While the SEC has a lot on its plate, “the heart of the debate” seems to be around payment for order flow, said Nathan Dean, Senior Analyst – U.S. and LatAm Policy at Bloomberg Intelligence on the briefing.
Depending on the report’s recommendations, this could lead to far-reaching changes in equity market structure such as proposing rules to push retail flow back to public exchanges. If PFOF is potentially curtailed or prohibited, it could impact retail investors that have benefited from commission-free trading as well as the wholesale market-maker model of matching retail orders to buy and sell stocks out of inventory, a process known as internalization.
With PFOF, online brokerages such as Charles Schwab, TD Ameritrade, Robinhood receive a fraction-of-a penny payment in exchange for sending orders to wholesale brokers such as Citadel Securities, Virtu Financial or Two Sigma for execution at the best publicly available price displayed across all U.S. exchanges based on the National Best Bid and Offer (NBBO).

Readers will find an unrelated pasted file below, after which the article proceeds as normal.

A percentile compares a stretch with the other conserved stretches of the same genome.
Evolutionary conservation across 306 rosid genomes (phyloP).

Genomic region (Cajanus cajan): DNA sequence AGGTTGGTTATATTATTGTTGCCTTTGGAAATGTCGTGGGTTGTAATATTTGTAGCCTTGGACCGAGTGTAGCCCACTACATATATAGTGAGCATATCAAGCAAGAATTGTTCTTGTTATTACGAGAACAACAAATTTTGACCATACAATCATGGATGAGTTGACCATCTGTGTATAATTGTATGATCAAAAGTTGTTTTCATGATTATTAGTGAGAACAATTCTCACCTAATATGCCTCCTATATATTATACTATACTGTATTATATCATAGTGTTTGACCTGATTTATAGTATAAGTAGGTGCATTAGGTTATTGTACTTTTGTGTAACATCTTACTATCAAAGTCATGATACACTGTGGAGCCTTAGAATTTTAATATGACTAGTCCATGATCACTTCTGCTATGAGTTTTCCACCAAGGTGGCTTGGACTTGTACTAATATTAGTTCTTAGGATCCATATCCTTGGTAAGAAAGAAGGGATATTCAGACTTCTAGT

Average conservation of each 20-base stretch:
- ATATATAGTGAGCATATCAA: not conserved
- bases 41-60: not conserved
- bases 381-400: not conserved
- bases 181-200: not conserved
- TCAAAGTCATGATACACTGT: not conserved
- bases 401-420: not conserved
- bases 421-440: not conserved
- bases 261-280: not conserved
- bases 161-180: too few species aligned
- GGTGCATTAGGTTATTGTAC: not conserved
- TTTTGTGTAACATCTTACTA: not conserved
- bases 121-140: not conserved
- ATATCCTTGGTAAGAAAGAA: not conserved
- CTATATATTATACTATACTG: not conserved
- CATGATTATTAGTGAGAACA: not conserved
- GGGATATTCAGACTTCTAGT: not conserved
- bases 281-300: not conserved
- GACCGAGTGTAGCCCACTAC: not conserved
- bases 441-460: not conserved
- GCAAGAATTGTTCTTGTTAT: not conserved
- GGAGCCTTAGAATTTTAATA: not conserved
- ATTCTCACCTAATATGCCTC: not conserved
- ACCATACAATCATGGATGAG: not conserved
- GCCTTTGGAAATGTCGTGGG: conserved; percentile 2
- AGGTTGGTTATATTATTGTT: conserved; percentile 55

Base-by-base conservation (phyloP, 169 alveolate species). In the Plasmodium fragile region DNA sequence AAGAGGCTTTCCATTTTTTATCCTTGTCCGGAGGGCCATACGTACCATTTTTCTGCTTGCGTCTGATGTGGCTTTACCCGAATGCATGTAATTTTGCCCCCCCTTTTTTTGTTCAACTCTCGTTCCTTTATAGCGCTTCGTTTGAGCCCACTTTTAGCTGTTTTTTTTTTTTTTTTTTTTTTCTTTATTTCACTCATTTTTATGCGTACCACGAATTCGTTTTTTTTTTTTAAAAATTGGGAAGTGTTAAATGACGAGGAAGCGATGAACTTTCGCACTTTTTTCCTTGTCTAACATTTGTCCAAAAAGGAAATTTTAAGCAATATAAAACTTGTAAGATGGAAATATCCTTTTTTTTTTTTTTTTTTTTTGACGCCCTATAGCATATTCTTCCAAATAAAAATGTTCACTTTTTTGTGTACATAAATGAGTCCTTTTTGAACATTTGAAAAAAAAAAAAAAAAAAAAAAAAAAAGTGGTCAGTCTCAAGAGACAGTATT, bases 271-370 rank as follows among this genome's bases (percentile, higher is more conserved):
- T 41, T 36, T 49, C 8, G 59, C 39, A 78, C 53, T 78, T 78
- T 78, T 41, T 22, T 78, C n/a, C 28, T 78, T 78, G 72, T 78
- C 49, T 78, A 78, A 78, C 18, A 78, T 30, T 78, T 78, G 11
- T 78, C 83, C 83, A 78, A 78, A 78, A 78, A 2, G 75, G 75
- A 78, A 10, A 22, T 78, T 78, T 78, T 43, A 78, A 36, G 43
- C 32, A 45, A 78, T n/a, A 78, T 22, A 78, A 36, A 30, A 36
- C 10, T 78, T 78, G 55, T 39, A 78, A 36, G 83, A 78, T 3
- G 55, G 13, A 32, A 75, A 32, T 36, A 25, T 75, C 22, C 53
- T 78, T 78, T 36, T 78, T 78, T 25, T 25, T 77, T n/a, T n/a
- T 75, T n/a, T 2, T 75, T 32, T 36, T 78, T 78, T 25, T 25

Debate over PFOF flared up after the January events put a spotlight on the handling of retail orders and the increase in off-exchange trading. In a June 9 speech at the Global Exchange and FinTech Conference, Gensler raised concerns that only 53% of volume was executed on public exchanges in January, noting that about 47% of trading interest was not displayed on lit markets. Of the 47%, about 38% was traded largely through seven wholesalers, and the remaining 9% was traded on alternative trading systems or dark pools, said Gensler in his prepared remarks. With such a significant portion of retail orders being priced away from the lit markets, Gensler also said, “there are signs that the NBBO is not a complete enough representation of the market.”